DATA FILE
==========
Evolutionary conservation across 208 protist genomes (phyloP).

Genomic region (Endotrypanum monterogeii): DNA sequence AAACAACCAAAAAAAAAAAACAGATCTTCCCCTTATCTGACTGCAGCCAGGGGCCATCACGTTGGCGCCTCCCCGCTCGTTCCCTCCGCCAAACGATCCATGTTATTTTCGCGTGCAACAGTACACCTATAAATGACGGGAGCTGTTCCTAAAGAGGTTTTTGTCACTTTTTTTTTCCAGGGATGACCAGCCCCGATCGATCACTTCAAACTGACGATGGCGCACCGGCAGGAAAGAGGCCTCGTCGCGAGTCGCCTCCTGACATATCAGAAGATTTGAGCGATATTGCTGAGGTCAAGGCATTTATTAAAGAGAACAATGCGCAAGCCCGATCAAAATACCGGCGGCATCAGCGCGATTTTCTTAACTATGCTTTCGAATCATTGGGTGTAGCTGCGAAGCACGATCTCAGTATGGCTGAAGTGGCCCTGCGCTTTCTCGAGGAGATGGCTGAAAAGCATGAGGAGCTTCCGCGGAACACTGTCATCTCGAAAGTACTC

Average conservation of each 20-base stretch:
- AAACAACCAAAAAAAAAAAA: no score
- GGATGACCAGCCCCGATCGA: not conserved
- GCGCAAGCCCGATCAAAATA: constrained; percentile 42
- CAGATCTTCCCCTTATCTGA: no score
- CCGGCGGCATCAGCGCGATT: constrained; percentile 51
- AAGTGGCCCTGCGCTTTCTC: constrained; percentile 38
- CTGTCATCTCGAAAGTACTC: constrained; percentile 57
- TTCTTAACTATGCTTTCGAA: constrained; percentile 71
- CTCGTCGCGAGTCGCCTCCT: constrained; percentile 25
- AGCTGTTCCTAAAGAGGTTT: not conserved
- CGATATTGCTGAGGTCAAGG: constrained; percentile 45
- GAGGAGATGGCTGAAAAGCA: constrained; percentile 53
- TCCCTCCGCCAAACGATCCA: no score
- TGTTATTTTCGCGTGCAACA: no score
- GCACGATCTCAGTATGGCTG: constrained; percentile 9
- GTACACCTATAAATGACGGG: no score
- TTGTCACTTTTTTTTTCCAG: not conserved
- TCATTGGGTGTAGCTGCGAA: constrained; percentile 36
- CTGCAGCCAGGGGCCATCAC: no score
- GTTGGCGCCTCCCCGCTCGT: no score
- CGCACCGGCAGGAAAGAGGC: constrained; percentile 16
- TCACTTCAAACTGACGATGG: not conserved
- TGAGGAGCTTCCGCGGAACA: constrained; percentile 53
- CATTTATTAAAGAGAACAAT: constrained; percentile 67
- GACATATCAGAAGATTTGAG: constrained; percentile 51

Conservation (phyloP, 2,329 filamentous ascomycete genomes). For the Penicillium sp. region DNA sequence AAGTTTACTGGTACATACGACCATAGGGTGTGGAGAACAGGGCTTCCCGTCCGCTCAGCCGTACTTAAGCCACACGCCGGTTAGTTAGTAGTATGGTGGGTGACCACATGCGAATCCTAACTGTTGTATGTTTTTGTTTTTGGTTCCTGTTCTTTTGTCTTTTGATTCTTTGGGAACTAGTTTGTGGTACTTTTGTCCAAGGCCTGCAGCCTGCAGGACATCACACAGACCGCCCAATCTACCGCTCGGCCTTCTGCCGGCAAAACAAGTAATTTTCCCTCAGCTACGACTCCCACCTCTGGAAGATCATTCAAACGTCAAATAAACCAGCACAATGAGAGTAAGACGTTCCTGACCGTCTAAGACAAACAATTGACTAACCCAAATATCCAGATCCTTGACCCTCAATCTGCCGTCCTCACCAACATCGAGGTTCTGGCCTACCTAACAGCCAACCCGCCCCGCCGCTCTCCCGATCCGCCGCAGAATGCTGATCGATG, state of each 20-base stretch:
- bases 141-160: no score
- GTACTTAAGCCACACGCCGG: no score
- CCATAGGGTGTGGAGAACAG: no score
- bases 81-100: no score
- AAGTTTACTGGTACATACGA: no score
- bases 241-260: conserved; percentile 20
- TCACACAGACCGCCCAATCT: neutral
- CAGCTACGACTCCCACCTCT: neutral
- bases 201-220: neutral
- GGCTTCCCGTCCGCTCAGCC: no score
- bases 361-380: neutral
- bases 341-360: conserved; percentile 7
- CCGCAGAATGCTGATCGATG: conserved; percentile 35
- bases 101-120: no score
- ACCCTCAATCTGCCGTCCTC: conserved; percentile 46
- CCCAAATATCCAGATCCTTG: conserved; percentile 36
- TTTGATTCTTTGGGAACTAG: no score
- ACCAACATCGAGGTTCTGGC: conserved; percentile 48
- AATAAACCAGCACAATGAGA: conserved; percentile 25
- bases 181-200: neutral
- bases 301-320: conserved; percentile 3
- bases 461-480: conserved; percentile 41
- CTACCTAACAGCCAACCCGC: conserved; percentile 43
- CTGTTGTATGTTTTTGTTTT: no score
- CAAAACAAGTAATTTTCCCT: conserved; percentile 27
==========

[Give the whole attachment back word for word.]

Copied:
Evolutionary conservation across 208 protist genomes (phyloP).

Genomic region (Endotrypanum monterogeii): DNA sequence AAACAACCAAAAAAAAAAAACAGATCTTCCCCTTATCTGACTGCAGCCAGGGGCCATCACGTTGGCGCCTCCCCGCTCGTTCCCTCCGCCAAACGATCCATGTTATTTTCGCGTGCAACAGTACACCTATAAATGACGGGAGCTGTTCCTAAAGAGGTTTTTGTCACTTTTTTTTTCCAGGGATGACCAGCCCCGATCGATCACTTCAAACTGACGATGGCGCACCGGCAGGAAAGAGGCCTCGTCGCGAGTCGCCTCCTGACATATCAGAAGATTTGAGCGATATTGCTGAGGTCAAGGCATTTATTAAAGAGAACAATGCGCAAGCCCGATCAAAATACCGGCGGCATCAGCGCGATTTTCTTAACTATGCTTTCGAATCATTGGGTGTAGCTGCGAAGCACGATCTCAGTATGGCTGAAGTGGCCCTGCGCTTTCTCGAGGAGATGGCTGAAAAGCATGAGGAGCTTCCGCGGAACACTGTCATCTCGAAAGTACTC

Average conservation of each 20-base stretch:
- AAACAACCAAAAAAAAAAAA: no score
- GGATGACCAGCCCCGATCGA: not conserved
- GCGCAAGCCCGATCAAAATA: constrained; percentile 42
- CAGATCTTCCCCTTATCTGA: no score
- CCGGCGGCATCAGCGCGATT: constrained; percentile 51
- AAGTGGCCCTGCGCTTTCTC: constrained; percentile 38
- CTGTCATCTCGAAAGTACTC: constrained; percentile 57
- TTCTTAACTATGCTTTCGAA: constrained; percentile 71
- CTCGTCGCGAGTCGCCTCCT: constrained; percentile 25
- AGCTGTTCCTAAAGAGGTTT: not conserved
- CGATATTGCTGAGGTCAAGG: constrained; percentile 45
- GAGGAGATGGCTGAAAAGCA: constrained; percentile 53
- TCCCTCCGCCAAACGATCCA: no score
- TGTTATTTTCGCGTGCAACA: no score
- GCACGATCTCAGTATGGCTG: constrained; percentile 9
- GTACACCTATAAATGACGGG: no score
- TTGTCACTTTTTTTTTCCAG: not conserved
- TCATTGGGTGTAGCTGCGAA: constrained; percentile 36
- CTGCAGCCAGGGGCCATCAC: no score
- GTTGGCGCCTCCCCGCTCGT: no score
- CGCACCGGCAGGAAAGAGGC: constrained; percentile 16
- TCACTTCAAACTGACGATGG: not conserved
- TGAGGAGCTTCCGCGGAACA: constrained; percentile 53
- CATTTATTAAAGAGAACAAT: constrained; percentile 67
- GACATATCAGAAGATTTGAG: constrained; percentile 51

Conservation (phyloP, 2,329 filamentous ascomycete genomes). For the Penicillium sp. region DNA sequence AAGTTTACTGGTACATACGACCATAGGGTGTGGAGAACAGGGCTTCCCGTCCGCTCAGCCGTACTTAAGCCACACGCCGGTTAGTTAGTAGTATGGTGGGTGACCACATGCGAATCCTAACTGTTGTATGTTTTTGTTTTTGGTTCCTGTTCTTTTGTCTTTTGATTCTTTGGGAACTAGTTTGTGGTACTTTTGTCCAAGGCCTGCAGCCTGCAGGACATCACACAGACCGCCCAATCTACCGCTCGGCCTTCTGCCGGCAAAACAAGTAATTTTCCCTCAGCTACGACTCCCACCTCTGGAAGATCATTCAAACGTCAAATAAACCAGCACAATGAGAGTAAGACGTTCCTGACCGTCTAAGACAAACAATTGACTAACCCAAATATCCAGATCCTTGACCCTCAATCTGCCGTCCTCACCAACATCGAGGTTCTGGCCTACCTAACAGCCAACCCGCCCCGCCGCTCTCCCGATCCGCCGCAGAATGCTGATCGATG, state of each 20-base stretch:
- bases 141-160: no score
- GTACTTAAGCCACACGCCGG: no score
- CCATAGGGTGTGGAGAACAG: no score
- bases 81-100: no score
- AAGTTTACTGGTACATACGA: no score
- bases 241-260: conserved; percentile 20
- TCACACAGACCGCCCAATCT: neutral
- CAGCTACGACTCCCACCTCT: neutral
- bases 201-220: neutral
- GGCTTCCCGTCCGCTCAGCC: no score
- bases 361-380: neutral
- bases 341-360: conserved; percentile 7
- CCGCAGAATGCTGATCGATG: conserved; percentile 35
- bases 101-120: no score
- ACCCTCAATCTGCCGTCCTC: conserved; percentile 46
- CCCAAATATCCAGATCCTTG: conserved; percentile 36
- TTTGATTCTTTGGGAACTAG: no score
- ACCAACATCGAGGTTCTGGC: conserved; percentile 48
- AATAAACCAGCACAATGAGA: conserved; percentile 25
- bases 181-200: neutral
- bases 301-320: conserved; percentile 3
- bases 461-480: conserved; percentile 41
- CTACCTAACAGCCAACCCGC: conserved; percentile 43
- CTGTTGTATGTTTTTGTTTT: no score
- CAAAACAAGTAATTTTCCCT: conserved; percentile 27